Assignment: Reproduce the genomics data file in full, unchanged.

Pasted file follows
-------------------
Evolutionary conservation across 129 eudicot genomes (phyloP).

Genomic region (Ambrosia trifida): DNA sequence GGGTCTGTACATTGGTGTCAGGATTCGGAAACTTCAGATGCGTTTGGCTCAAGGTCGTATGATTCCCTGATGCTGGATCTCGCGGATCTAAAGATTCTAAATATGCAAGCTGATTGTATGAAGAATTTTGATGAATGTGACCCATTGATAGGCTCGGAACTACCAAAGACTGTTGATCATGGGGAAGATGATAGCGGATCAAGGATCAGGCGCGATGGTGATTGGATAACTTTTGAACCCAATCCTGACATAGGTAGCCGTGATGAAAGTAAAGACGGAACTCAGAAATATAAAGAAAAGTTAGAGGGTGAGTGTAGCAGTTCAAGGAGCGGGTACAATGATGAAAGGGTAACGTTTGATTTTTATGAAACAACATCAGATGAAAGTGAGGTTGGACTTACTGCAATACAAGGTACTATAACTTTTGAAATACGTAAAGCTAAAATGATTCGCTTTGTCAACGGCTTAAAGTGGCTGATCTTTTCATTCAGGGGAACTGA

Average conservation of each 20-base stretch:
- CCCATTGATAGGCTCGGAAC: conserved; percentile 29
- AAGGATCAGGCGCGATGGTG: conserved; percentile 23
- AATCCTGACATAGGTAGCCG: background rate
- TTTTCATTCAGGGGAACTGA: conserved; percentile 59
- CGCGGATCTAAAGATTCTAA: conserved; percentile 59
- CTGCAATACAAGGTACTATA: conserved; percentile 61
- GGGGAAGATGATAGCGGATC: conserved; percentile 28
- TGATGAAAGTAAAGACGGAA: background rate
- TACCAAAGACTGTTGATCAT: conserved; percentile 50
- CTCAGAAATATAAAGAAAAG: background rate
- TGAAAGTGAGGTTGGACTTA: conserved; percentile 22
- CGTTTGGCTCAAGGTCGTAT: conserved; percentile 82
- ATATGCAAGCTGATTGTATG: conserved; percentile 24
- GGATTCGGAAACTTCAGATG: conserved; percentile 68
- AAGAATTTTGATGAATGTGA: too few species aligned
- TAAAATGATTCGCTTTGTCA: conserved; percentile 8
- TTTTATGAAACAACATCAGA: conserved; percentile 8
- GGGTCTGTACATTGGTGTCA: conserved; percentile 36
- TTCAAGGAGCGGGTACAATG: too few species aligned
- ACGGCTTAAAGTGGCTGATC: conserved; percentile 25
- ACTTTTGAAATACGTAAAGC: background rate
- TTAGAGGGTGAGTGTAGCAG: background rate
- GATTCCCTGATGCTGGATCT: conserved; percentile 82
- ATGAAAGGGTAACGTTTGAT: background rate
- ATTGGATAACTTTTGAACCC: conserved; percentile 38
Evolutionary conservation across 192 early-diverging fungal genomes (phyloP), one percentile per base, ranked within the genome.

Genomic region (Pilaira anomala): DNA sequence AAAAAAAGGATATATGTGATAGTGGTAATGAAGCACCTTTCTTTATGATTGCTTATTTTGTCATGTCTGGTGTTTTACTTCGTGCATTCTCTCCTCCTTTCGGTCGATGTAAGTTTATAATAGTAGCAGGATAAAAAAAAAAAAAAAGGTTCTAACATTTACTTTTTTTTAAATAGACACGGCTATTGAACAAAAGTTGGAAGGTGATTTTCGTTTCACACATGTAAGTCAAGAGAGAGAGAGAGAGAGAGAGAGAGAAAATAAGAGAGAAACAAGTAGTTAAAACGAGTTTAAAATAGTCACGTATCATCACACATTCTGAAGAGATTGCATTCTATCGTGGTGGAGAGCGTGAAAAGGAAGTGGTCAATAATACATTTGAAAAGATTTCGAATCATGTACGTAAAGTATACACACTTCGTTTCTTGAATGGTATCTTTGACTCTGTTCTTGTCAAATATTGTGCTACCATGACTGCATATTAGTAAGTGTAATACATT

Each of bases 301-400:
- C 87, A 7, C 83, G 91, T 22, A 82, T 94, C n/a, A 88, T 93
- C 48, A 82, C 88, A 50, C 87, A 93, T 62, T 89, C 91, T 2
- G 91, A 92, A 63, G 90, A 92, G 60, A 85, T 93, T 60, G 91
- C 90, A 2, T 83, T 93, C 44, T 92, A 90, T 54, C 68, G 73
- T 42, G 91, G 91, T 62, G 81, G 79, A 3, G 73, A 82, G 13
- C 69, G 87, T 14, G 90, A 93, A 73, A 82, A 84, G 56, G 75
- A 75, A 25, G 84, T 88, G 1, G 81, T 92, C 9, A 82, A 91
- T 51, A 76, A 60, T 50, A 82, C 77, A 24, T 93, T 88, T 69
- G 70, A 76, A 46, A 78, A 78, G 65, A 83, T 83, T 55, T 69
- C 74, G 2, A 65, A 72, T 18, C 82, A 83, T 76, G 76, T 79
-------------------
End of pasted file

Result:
Evolutionary conservation across 129 eudicot genomes (phyloP).

Genomic region (Ambrosia trifida): DNA sequence GGGTCTGTACATTGGTGTCAGGATTCGGAAACTTCAGATGCGTTTGGCTCAAGGTCGTATGATTCCCTGATGCTGGATCTCGCGGATCTAAAGATTCTAAATATGCAAGCTGATTGTATGAAGAATTTTGATGAATGTGACCCATTGATAGGCTCGGAACTACCAAAGACTGTTGATCATGGGGAAGATGATAGCGGATCAAGGATCAGGCGCGATGGTGATTGGATAACTTTTGAACCCAATCCTGACATAGGTAGCCGTGATGAAAGTAAAGACGGAACTCAGAAATATAAAGAAAAGTTAGAGGGTGAGTGTAGCAGTTCAAGGAGCGGGTACAATGATGAAAGGGTAACGTTTGATTTTTATGAAACAACATCAGATGAAAGTGAGGTTGGACTTACTGCAATACAAGGTACTATAACTTTTGAAATACGTAAAGCTAAAATGATTCGCTTTGTCAACGGCTTAAAGTGGCTGATCTTTTCATTCAGGGGAACTGA

Average conservation of each 20-base stretch:
- CCCATTGATAGGCTCGGAAC: conserved; percentile 29
- AAGGATCAGGCGCGATGGTG: conserved; percentile 23
- AATCCTGACATAGGTAGCCG: background rate
- TTTTCATTCAGGGGAACTGA: conserved; percentile 59
- CGCGGATCTAAAGATTCTAA: conserved; percentile 59
- CTGCAATACAAGGTACTATA: conserved; percentile 61
- GGGGAAGATGATAGCGGATC: conserved; percentile 28
- TGATGAAAGTAAAGACGGAA: background rate
- TACCAAAGACTGTTGATCAT: conserved; percentile 50
- CTCAGAAATATAAAGAAAAG: background rate
- TGAAAGTGAGGTTGGACTTA: conserved; percentile 22
- CGTTTGGCTCAAGGTCGTAT: conserved; percentile 82
- ATATGCAAGCTGATTGTATG: conserved; percentile 24
- GGATTCGGAAACTTCAGATG: conserved; percentile 68
- AAGAATTTTGATGAATGTGA: too few species aligned
- TAAAATGATTCGCTTTGTCA: conserved; percentile 8
- TTTTATGAAACAACATCAGA: conserved; percentile 8
- GGGTCTGTACATTGGTGTCA: conserved; percentile 36
- TTCAAGGAGCGGGTACAATG: too few species aligned
- ACGGCTTAAAGTGGCTGATC: conserved; percentile 25
- ACTTTTGAAATACGTAAAGC: background rate
- TTAGAGGGTGAGTGTAGCAG: background rate
- GATTCCCTGATGCTGGATCT: conserved; percentile 82
- ATGAAAGGGTAACGTTTGAT: background rate
- ATTGGATAACTTTTGAACCC: conserved; percentile 38
Evolutionary conservation across 192 early-diverging fungal genomes (phyloP), one percentile per base, ranked within the genome.

Genomic region (Pilaira anomala): DNA sequence AAAAAAAGGATATATGTGATAGTGGTAATGAAGCACCTTTCTTTATGATTGCTTATTTTGTCATGTCTGGTGTTTTACTTCGTGCATTCTCTCCTCCTTTCGGTCGATGTAAGTTTATAATAGTAGCAGGATAAAAAAAAAAAAAAAGGTTCTAACATTTACTTTTTTTTAAATAGACACGGCTATTGAACAAAAGTTGGAAGGTGATTTTCGTTTCACACATGTAAGTCAAGAGAGAGAGAGAGAGAGAGAGAGAGAAAATAAGAGAGAAACAAGTAGTTAAAACGAGTTTAAAATAGTCACGTATCATCACACATTCTGAAGAGATTGCATTCTATCGTGGTGGAGAGCGTGAAAAGGAAGTGGTCAATAATACATTTGAAAAGATTTCGAATCATGTACGTAAAGTATACACACTTCGTTTCTTGAATGGTATCTTTGACTCTGTTCTTGTCAAATATTGTGCTACCATGACTGCATATTAGTAAGTGTAATACATT

Each of bases 301-400:
- C 87, A 7, C 83, G 91, T 22, A 82, T 94, C n/a, A 88, T 93
- C 48, A 82, C 88, A 50, C 87, A 93, T 62, T 89, C 91, T 2
- G 91, A 92, A 63, G 90, A 92, G 60, A 85, T 93, T 60, G 91
- C 90, A 2, T 83, T 93, C 44, T 92, A 90, T 54, C 68, G 73
- T 42, G 91, G 91, T 62, G 81, G 79, A 3, G 73, A 82, G 13
- C 69, G 87, T 14, G 90, A 93, A 73, A 82, A 84, G 56, G 75
- A 75, A 25, G 84, T 88, G 1, G 81, T 92, C 9, A 82, A 91
- T 51, A 76, A 60, T 50, A 82, C 77, A 24, T 93, T 88, T 69
- G 70, A 76, A 46, A 78, A 78, G 65, A 83, T 83, T 55, T 69
- C 74, G 2, A 65, A 72, T 18, C 82, A 83, T 76, G 76, T 79